Mr. Conger to Mr. Hay.
Peking, China , September 13, 1900 .
Sir: I have the honor to append hereto translations of your telegram of the 30th ultimo sent through the United States minister at Tokyo and my telegram of the 12th instant.
Some of the Russian troops have already been withdrawn. The minister told me yesterday that he should leave to-day, and that most of their forces were going at once, but he has not gone and troops that were ordered to move this morning are still held here. * * *[Page 34]
The weakness of the Imperial Government becomes daily more apparent, and the possibility of restoration of peace and order in this province under Chinese authority still more remote. We have now had possession of Peking for four weeks, and the only move made by the Chinese Government toward a settlement is to send Prince Ching herewith reputed full powers, but which have not been shown, and the statement that he is waiting for Li Hung-chang, who is to act with him. But a telegram received from Consul-General Goodnow of the 7th instant says, “Li Hung-chang will leave for the north in a week or so.” There is not, therefore, much prospect of any early propositions from them. I repeat that I am sure they will be unable to offer any feasible plan, and that the foreign powers will be compelled to devise the plan and China will be compelled to accept it.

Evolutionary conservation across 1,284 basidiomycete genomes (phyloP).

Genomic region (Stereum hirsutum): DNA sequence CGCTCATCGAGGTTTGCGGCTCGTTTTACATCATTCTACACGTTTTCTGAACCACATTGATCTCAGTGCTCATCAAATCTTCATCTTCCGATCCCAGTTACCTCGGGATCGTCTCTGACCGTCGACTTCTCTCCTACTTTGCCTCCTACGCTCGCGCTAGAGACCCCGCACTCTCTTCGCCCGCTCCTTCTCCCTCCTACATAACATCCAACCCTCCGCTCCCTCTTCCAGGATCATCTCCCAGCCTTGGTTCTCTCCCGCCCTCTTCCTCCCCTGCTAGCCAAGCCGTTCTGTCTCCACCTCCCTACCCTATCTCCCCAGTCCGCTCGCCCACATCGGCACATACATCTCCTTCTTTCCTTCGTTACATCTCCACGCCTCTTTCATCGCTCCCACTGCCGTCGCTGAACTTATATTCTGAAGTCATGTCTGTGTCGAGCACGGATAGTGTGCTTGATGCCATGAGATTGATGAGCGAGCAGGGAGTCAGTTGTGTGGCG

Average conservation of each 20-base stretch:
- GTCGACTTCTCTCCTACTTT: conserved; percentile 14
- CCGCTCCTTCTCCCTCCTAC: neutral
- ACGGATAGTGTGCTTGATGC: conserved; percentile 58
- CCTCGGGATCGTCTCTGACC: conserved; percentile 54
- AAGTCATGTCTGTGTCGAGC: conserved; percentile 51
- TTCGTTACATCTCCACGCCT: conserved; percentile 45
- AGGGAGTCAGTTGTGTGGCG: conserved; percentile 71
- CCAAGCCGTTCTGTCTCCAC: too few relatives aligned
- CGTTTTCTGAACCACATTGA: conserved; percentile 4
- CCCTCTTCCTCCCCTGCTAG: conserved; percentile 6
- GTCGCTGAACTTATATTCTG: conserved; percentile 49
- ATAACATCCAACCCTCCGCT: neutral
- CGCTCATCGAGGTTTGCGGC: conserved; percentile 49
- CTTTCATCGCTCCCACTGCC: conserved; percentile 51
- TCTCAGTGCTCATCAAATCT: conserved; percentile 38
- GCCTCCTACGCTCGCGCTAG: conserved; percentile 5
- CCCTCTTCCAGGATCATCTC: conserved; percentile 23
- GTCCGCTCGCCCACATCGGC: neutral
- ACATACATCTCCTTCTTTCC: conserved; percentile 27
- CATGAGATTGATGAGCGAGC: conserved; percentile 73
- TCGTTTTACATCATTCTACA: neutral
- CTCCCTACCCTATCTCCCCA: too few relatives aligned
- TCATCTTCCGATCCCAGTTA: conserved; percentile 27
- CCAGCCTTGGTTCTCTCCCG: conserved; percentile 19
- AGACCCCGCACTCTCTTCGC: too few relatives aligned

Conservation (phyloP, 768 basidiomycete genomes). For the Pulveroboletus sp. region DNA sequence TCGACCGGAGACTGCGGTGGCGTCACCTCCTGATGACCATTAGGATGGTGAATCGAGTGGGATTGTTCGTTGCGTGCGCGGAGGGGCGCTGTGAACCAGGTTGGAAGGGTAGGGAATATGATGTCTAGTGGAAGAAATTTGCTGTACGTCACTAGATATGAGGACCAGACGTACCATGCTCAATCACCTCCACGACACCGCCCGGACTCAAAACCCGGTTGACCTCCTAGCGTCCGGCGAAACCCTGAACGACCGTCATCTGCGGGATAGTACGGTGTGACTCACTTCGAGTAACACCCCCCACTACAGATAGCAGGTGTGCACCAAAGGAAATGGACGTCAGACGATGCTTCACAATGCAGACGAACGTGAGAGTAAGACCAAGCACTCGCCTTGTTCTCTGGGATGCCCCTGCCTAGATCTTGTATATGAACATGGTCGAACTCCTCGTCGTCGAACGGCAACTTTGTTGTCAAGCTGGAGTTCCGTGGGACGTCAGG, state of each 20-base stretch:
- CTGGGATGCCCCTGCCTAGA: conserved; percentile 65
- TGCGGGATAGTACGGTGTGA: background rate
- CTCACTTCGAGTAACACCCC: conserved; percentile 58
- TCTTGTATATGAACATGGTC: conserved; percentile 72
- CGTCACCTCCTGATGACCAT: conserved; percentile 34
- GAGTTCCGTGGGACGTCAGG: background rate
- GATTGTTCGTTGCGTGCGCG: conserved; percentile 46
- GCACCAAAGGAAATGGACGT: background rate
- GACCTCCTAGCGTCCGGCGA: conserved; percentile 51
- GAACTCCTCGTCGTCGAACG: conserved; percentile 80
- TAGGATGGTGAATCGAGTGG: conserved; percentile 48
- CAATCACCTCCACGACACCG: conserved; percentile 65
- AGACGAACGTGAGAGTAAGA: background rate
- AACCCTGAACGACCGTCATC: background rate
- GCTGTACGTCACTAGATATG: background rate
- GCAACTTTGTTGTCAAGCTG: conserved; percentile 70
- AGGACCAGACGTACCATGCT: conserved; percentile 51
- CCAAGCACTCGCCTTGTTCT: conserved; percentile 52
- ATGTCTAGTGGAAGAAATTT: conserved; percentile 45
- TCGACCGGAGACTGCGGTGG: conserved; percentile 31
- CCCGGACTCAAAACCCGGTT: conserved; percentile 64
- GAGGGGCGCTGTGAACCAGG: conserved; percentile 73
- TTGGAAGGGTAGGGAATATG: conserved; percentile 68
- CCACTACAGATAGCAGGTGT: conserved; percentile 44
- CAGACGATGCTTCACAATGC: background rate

The negotiations necessary, therefore, are those between the powers, and these can be conducted almost anywhere better than here.
No visible effort has been made by the Chinese Government for a suspension of hostilities. “Boxers” and Chinese soldiers are still in possession of most of the cities and villages of this province, and persecutions of Christians continue.
It does not seem to me advisable for the general conference of the powers to await the restoration of Chinese authority in and about this capital. But in my judgment the withdrawal of all troops from Peking would be a great mistake. The Chinese people would doubt our strength, we would lose one of the most potent levers with which to move the Chinese Government to an acceptance of our terms, and the thousands of Chinese Christians in this vicinity would be immediately massacred.
I have, etc.,